Estonian Information System Authority (RIA) is organising an international conference on 9th of May in 2018 in Tallinn (Tallinn Creative Hub – Kultuurikatel) to discuss the impact and consequences of the security risk found in the Infineon chips in autumn 2017 by the researchers at Masaryk University in the Czech Republic.
The aim of this conference is to bring together parties affected by the security risk to discuss our lessons, experiences and responsibility, because the security flaw affected many companies and countries in Europe as well as elsewhere in the world. If possible, we aim to agree on a joint plan of follow-up activities or a memorandum to provide input to different authorities who establish regulative rules. Researchers from Masaryk University have announced their participation in the conference – they will make an opening presentation about their research.
The conference is aimed at policymakers as well as specialists in the eID field, opinion leaders, representatives of authorities and companies that are dependent on the functioning of Estonian ID-cards and e-services, developers of e-government and IT systems, and other parties related to the issue from both Estonia and Europe.
09.30-10.00 Delegate registration opens. Welcome coffee
10.00-11.30 Welcome and Opening of the Conference / Session 1
• Welcome speech by the Prime Minister Jüri Ratas
• The goal of the research (ROCA vulnerability ) – Petr Svenda, the University of Masaryk
• The global influence and the distinctness on Estonian ID-card and its use – Taimar Peterkop, the head of Information System Authority
• The examples of actions of different countries – Ulrich Latzenhofer, Austrian Regulatory Authority for Broadcasting and Telecommunications
11.30-12.00 Coffee break
12.00-13.30 Session 2
• Lessons we learned (Estonia) – Rain Ottis, Tallinn University of Technology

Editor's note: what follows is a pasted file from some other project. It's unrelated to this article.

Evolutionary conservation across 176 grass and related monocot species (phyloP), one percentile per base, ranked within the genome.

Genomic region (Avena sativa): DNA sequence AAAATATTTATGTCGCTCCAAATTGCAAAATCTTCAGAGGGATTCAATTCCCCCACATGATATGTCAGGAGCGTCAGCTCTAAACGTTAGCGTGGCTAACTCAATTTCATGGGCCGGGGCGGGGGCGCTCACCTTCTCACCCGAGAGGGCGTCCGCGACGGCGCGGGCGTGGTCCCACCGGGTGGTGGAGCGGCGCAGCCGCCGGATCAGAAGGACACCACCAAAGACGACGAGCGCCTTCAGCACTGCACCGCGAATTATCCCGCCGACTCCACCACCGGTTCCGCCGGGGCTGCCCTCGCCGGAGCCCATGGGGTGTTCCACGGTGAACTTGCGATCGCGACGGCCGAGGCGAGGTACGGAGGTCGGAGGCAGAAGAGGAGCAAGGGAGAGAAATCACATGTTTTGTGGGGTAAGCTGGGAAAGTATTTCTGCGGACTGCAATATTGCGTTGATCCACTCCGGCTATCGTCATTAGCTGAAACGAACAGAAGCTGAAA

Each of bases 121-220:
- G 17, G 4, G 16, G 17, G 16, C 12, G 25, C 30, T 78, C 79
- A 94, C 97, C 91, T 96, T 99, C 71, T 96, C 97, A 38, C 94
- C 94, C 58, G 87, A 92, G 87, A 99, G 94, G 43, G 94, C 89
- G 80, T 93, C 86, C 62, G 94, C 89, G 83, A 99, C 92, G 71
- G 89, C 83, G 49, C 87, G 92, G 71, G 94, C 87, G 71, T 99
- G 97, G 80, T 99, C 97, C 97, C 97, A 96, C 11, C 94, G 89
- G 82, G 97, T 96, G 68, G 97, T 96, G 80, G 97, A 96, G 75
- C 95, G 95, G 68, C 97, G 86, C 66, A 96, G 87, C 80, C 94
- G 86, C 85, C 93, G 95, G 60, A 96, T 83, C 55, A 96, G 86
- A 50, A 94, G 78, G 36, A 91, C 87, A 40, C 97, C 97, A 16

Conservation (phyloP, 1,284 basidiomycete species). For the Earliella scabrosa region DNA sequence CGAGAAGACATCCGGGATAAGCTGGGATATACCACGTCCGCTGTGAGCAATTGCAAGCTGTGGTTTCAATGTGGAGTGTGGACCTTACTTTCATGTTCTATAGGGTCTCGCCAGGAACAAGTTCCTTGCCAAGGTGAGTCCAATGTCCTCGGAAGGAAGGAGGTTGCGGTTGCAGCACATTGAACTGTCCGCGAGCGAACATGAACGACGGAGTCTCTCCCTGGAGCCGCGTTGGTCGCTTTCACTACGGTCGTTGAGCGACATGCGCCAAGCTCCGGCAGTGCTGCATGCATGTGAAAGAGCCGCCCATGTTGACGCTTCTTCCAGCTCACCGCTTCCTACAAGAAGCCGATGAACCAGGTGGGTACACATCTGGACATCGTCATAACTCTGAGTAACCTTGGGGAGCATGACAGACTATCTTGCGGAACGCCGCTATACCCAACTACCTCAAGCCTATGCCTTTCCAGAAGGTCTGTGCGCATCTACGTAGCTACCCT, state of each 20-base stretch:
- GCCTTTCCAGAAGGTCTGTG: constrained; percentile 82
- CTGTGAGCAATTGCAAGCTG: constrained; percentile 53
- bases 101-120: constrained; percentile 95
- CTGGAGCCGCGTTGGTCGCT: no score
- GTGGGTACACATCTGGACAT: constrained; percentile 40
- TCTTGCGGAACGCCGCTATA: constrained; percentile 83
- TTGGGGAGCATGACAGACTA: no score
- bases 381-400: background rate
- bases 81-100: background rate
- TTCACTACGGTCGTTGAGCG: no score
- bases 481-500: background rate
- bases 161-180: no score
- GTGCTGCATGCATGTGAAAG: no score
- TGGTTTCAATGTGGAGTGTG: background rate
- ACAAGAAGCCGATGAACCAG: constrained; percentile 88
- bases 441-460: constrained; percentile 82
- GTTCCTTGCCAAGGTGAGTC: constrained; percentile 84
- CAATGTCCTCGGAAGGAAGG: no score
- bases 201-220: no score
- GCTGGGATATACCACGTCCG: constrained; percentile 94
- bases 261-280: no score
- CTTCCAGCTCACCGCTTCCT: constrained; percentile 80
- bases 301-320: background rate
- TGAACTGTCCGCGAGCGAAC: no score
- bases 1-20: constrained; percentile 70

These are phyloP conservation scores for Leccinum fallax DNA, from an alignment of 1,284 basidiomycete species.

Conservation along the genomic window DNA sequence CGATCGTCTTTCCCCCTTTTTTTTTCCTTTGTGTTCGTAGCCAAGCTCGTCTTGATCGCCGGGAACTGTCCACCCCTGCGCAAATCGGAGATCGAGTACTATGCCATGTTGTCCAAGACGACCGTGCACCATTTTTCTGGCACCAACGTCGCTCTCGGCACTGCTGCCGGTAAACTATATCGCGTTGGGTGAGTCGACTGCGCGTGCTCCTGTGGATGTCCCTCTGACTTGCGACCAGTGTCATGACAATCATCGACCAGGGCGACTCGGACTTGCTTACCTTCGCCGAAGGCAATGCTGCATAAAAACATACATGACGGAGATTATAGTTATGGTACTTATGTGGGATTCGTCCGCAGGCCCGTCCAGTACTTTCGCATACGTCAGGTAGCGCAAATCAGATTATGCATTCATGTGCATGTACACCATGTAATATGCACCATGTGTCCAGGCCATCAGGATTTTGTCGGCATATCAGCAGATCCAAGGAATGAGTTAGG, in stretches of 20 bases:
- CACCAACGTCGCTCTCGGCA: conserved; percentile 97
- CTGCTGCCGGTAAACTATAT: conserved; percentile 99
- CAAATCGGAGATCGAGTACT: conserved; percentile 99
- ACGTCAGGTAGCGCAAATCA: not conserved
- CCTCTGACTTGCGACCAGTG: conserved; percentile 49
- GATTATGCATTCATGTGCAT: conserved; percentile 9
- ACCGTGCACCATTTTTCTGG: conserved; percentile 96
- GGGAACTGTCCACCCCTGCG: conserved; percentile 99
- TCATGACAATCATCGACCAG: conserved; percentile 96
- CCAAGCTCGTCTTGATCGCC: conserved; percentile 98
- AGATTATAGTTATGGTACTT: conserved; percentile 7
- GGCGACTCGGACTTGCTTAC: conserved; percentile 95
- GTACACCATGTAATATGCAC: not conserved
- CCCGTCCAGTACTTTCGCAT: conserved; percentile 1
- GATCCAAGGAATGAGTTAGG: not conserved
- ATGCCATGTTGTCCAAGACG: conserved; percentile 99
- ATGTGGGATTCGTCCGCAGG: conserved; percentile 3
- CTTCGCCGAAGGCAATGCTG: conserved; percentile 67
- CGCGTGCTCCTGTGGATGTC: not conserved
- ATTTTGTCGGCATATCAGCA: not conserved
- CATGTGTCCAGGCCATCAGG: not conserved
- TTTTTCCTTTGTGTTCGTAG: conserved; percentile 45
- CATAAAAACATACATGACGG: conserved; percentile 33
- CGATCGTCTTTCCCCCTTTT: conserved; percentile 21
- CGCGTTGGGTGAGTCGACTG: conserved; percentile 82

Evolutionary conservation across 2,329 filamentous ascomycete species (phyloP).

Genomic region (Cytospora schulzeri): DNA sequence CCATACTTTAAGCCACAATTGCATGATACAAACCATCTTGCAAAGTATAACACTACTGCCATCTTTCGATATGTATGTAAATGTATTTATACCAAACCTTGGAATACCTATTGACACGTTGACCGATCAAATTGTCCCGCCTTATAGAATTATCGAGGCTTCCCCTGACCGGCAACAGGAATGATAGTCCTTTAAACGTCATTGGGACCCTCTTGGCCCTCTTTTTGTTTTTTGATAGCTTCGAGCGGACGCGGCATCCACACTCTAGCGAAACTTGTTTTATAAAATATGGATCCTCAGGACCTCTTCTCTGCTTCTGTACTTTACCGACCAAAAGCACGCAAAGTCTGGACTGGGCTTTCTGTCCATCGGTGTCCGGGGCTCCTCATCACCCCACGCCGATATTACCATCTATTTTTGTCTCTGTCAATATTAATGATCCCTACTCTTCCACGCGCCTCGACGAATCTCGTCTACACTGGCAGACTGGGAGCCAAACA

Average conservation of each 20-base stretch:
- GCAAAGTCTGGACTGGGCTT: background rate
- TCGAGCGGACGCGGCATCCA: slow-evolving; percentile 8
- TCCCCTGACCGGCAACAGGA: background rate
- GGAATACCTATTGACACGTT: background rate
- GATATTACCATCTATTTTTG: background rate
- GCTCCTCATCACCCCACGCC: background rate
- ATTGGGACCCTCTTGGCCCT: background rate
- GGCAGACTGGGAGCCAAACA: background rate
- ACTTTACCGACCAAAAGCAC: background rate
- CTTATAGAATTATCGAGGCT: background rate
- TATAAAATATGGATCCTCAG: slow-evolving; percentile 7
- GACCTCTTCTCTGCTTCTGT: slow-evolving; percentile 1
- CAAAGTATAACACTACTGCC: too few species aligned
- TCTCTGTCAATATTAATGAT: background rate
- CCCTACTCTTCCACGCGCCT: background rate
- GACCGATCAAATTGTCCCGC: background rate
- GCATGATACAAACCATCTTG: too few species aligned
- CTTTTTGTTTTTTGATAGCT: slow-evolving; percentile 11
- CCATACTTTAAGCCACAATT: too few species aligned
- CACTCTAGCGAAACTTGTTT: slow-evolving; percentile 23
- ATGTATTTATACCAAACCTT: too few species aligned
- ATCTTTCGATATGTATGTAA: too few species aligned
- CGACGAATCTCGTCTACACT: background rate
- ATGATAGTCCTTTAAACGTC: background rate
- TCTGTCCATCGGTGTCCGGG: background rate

• Discussion „What went wrong? What can we do better in the future? Expert panel, lead by Rain Ottis.
14.30-16.00 Session 3
• eIDAS perspective of the ROCA vulnerability – Marnix Dekker, ENISA
• Open risk management – Ilmar Raag, film editor
• The lessons we learned (global) – Liisa Past, Information System Authority, analyst
16.00-16.30 Conference conclusion by moderator Andres Kütt
16.30-17.30 Goodbye coffee and networking
Abstract This thesis identifies the card technologies used in loyalty programs across Estonia. These technologies include magnetic-stripe cards, contactless cards (in the form of MIFARE Classic, MIFARE Ultralight, MIFARE DESFire EV1 and low frequency RFID cards) and a smart card known as the Estonian electronic identification card (ID card). Each card type implements its own security features to prevent cloning and/or unauthorized access to the content stored on the card. The contents of each card was read and the method in which it was used in the system analysed. In the cases where possible a clone of the card was created and tested against the real system to verify that it passed the authentication procedures.
This is MSc thesis from TUT Cyber Security curriculum. The thesis was defended in June 2017.
The thesis analyzed cloneability aspects of the loyalty cards used in Estonia. While the magnetic-stripe cards are known to be trivially cloneable, the study also analyzed bunch of contact-less cards: MyFitness, Elron, Tallinn Bus Card, ISIC, SEB ISIC, Tartu Bus Card, Rimi Card. Only the Rimi and Elron card was found to withstand known cloning attacks.
Abstract: The electronic chip of the Estonian ID card is widely used in Estonia to identify the cardholder to a machine. For example, the electronic ID card can be used to collect rewards in customer loyalty programs, authenticate to public printers and self-checkout machines in libraries, and even unlock doors and gain access to restricted areas.
This paper studies the security aspects of using the Estonian ID card for this purpose. The paper shows that the way the ID card is currently being used provides little to no assurance to the terminal about the identity of the cardholder. To demonstrate this, an ID card emulator is built, which emulates the electronic chip of the Estonian ID card as much as possible and is able to successfully impersonate the real ID card to the terminals deployed in practice. The exact mechanisms used by the terminals to authenticate the ID card are studied and possible security improvements for the Estonian ID card are discussed.
The TLDR; of the paper is that when the ID card is used to authenticate to a machine (unless PIN1/PIN2 is involved), the ID card does not provide additional authentication factor. This is not a surprise to anyone who is familiar with the technology, but some still believe that ID card provides some security over the magnetic-stripe card.
The paper describes proof-of-concept implementation of non-cryptographic “ID card emulator” and demonstrates transplantation of the fake chip to a real ID card.
The presentation was given in cybersecurity conference “Cyberchess 2017” held on October 5, 2017 in Riga. The presentation touched upon the recent events such as i-voting and the flaw found in the ID card chip.
The last question from the audience was worth a dime: